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Instagram's Mosseri On Deepfakes: 'If It Takes Too Long To Identify It...The Damage Is Done'

Instagram's Mosseri On Deepfakes: 'If It Takes Too Long To Identify It...The Damage Is Done'

In his first U.S. interview since taking over as head of Instagram, Adam Mosseri said the social media platform is trying to deal with deepfakes, but hasn't yet figured out how to find them quickly, much less what to do with them.

The Problem

Instagram, its parent company Facebook Inc. (NASDAQ: FB), and other social media companies have acknowledged that fake information put out through their platforms is something they have a duty to deal with. The interest in policing fake information took on momentum following heavy public and government criticism of the companies in the wake of fake news influencing the 2016 U.S. election.

Since then, technology has improved, and it has become clear that it’s now possible to make fake videos that often can pass for real, and with few gatekeepers determining what people can disseminate, the so-called deepfakes create a difficult threat.

No Solution Yet

In his interview on “CBS This Morning” airing on Tuesday and Wednesday, Mosseri said Instagram isn’t to the point yet where it is coming up with rules for when videos are taken down, because it hasn’t yet figured out a way to find the deepfakes quickly enough before lots of viewers see them.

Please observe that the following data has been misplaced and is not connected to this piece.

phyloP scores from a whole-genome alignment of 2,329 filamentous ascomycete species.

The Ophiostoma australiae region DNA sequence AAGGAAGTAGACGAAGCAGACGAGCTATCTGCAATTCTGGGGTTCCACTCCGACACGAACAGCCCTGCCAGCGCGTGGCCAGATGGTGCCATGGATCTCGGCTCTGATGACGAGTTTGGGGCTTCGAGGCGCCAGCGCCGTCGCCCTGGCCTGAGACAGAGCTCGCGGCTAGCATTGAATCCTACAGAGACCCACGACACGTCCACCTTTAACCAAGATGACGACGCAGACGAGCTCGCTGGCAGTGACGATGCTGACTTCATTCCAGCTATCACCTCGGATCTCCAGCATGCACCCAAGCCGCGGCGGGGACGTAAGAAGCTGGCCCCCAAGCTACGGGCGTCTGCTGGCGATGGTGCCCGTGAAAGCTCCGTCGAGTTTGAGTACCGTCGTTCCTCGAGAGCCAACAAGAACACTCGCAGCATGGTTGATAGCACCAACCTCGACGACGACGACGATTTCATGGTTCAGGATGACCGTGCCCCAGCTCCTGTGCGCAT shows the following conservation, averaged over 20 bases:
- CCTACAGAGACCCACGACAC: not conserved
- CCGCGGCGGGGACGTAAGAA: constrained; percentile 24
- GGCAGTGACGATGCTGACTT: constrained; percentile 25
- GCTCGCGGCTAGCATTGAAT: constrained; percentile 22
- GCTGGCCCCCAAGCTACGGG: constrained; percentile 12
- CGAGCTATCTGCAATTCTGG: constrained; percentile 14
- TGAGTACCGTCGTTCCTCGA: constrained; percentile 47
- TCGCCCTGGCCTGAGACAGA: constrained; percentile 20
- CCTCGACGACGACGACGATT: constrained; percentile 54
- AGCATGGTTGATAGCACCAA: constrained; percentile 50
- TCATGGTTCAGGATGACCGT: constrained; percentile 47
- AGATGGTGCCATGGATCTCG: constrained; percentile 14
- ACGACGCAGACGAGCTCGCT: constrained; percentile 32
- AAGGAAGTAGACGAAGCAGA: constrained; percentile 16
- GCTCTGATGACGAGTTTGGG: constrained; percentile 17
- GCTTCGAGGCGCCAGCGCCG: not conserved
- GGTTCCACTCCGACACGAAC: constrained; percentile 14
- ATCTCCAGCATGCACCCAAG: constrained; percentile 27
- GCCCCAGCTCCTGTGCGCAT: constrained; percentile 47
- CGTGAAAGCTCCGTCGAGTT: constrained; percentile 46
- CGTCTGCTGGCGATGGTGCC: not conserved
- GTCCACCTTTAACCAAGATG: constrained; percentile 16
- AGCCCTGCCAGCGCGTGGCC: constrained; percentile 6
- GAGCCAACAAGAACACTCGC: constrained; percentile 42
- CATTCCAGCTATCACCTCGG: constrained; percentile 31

Interviewer Gayle King noted Facebook didn’t take down a video of House Speaker Nancy Pelosi that appeared to show her slurring her words, a video Pelosi and several experts said was altered for the effect. Alphabet Inc (NASDAQ: GOOGL)'s YouTube took the video down, but Facebook did not. The video was also widely shared on Twitter Inc. (NYSE: TWTR).

“If it takes too long to identify it, at that point the damage is done," Mosseri said. “The thing we are focused on right now, internally, is not if we take it down when we find it, but how do you find it more quickly because if we don't, if a million people see a video like that in the first 24 hours or the first 48 hours, the damage is done.

“Right now, I think the most important thing for us to focus on is getting to the content quicker,” Mosseri said. “Once we can do that, then we can have the next debate about whether or not to take it down when we find it."

Are They Listening?

Mosseri was also asked about whether social media platforms are listening in on users through their devices. King said many people believe ads are served to them after they’ve talked about something, even if they haven’t searched for the product online.

“We don't look at your messages, we don't listen in on your microphone, doing so would be super problematic for a lot of different reasons,” Mosseri said. He said often users may simply be more likely to notice when they see an ad for a product they happen to have recently talked about, while the same ad was there before they were talking about it – but they hadn’t noticed it.

“But I recognize you're not going to really believe me," Mosseri acknowledged.

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